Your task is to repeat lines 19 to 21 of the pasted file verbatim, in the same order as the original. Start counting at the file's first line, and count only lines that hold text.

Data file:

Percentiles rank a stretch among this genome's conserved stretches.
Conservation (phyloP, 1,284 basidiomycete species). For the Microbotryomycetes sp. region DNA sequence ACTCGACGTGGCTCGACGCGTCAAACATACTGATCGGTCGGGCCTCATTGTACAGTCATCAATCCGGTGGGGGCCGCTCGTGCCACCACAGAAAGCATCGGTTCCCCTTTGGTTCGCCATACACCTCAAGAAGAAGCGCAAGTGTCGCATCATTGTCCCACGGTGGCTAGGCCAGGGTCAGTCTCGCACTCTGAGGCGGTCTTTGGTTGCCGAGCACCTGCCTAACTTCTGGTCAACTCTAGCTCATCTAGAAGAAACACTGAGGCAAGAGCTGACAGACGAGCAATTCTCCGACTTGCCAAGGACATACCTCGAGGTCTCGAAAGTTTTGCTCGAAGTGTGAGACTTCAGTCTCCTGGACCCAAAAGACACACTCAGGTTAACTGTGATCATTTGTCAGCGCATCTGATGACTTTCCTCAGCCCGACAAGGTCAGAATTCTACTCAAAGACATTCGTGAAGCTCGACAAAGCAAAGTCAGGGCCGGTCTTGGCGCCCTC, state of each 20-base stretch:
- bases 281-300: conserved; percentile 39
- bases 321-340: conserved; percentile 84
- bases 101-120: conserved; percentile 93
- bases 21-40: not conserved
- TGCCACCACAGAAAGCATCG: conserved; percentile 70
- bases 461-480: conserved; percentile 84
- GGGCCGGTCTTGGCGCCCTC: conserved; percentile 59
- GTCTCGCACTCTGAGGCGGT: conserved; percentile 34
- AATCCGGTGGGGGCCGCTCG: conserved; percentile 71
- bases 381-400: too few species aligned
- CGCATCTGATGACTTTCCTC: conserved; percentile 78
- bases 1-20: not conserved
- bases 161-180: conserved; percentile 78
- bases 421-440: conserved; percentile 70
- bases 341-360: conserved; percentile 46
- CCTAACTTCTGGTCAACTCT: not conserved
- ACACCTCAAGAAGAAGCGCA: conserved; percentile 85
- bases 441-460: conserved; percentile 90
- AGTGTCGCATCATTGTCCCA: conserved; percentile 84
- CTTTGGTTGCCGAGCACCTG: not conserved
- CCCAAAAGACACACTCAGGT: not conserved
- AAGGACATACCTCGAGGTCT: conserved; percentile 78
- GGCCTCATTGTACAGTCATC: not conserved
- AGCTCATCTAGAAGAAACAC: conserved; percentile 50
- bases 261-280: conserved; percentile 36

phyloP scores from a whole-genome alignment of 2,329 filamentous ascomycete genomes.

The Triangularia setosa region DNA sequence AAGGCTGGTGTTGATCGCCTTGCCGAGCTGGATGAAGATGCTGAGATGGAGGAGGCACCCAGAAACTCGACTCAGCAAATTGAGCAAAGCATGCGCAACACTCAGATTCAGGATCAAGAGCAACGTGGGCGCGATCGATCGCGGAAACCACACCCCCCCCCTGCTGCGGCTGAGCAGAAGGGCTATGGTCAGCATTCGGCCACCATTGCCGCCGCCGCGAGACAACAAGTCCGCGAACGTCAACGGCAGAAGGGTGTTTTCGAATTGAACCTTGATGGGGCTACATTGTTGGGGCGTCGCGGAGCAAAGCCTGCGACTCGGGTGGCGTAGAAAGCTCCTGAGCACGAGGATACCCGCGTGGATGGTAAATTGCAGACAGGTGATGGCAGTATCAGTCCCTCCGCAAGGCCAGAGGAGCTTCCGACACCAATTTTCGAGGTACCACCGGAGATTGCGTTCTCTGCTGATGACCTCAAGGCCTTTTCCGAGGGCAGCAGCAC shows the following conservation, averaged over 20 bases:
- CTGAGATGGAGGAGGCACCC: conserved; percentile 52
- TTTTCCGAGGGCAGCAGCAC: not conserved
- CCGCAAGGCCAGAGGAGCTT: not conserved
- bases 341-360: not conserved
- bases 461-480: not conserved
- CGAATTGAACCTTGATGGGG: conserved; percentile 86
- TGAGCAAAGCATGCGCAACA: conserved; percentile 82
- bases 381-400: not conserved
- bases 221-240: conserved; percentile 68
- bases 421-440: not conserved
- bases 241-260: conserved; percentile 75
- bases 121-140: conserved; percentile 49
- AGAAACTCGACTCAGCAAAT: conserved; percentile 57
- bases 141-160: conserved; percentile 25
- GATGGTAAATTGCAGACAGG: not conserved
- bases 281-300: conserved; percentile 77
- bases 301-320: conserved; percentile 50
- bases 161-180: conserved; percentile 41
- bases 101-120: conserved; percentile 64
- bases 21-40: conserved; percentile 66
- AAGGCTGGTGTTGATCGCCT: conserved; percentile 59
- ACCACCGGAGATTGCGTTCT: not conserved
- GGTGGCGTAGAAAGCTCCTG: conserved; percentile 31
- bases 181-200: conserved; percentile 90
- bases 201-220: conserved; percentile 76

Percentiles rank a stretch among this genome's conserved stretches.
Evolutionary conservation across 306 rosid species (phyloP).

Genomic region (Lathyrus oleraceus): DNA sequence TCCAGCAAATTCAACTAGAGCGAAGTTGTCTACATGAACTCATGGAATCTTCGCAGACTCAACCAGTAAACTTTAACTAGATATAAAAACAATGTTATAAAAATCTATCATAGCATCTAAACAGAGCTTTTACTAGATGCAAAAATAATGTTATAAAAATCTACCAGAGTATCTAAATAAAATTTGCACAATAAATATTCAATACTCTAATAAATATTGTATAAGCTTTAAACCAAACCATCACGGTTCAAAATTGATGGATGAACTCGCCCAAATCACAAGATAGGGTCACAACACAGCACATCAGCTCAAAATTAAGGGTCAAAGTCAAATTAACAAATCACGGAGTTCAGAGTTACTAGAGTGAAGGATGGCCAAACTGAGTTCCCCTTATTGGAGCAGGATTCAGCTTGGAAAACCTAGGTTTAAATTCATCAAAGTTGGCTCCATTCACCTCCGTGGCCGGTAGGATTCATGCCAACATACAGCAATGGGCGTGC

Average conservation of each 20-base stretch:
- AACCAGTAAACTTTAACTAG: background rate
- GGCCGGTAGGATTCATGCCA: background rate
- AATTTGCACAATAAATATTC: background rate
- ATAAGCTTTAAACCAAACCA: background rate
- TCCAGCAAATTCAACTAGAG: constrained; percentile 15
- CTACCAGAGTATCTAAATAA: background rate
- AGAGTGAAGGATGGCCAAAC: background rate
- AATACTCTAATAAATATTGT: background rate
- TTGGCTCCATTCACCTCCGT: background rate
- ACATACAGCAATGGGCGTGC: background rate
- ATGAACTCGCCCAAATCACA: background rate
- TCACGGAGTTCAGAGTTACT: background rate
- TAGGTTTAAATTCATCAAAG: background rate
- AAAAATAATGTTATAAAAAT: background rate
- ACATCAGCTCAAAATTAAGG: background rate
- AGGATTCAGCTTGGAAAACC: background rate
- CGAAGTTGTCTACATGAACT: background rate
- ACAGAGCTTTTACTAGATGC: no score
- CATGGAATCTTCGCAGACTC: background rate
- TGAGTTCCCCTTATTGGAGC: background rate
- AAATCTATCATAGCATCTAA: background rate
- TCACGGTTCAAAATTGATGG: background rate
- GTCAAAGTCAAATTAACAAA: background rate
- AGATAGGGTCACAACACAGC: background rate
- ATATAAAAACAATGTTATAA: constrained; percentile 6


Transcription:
- ACACCTCAAGAAGAAGCGCA: conserved; percentile 85
- bases 441-460: conserved; percentile 90
- AGTGTCGCATCATTGTCCCA: conserved; percentile 84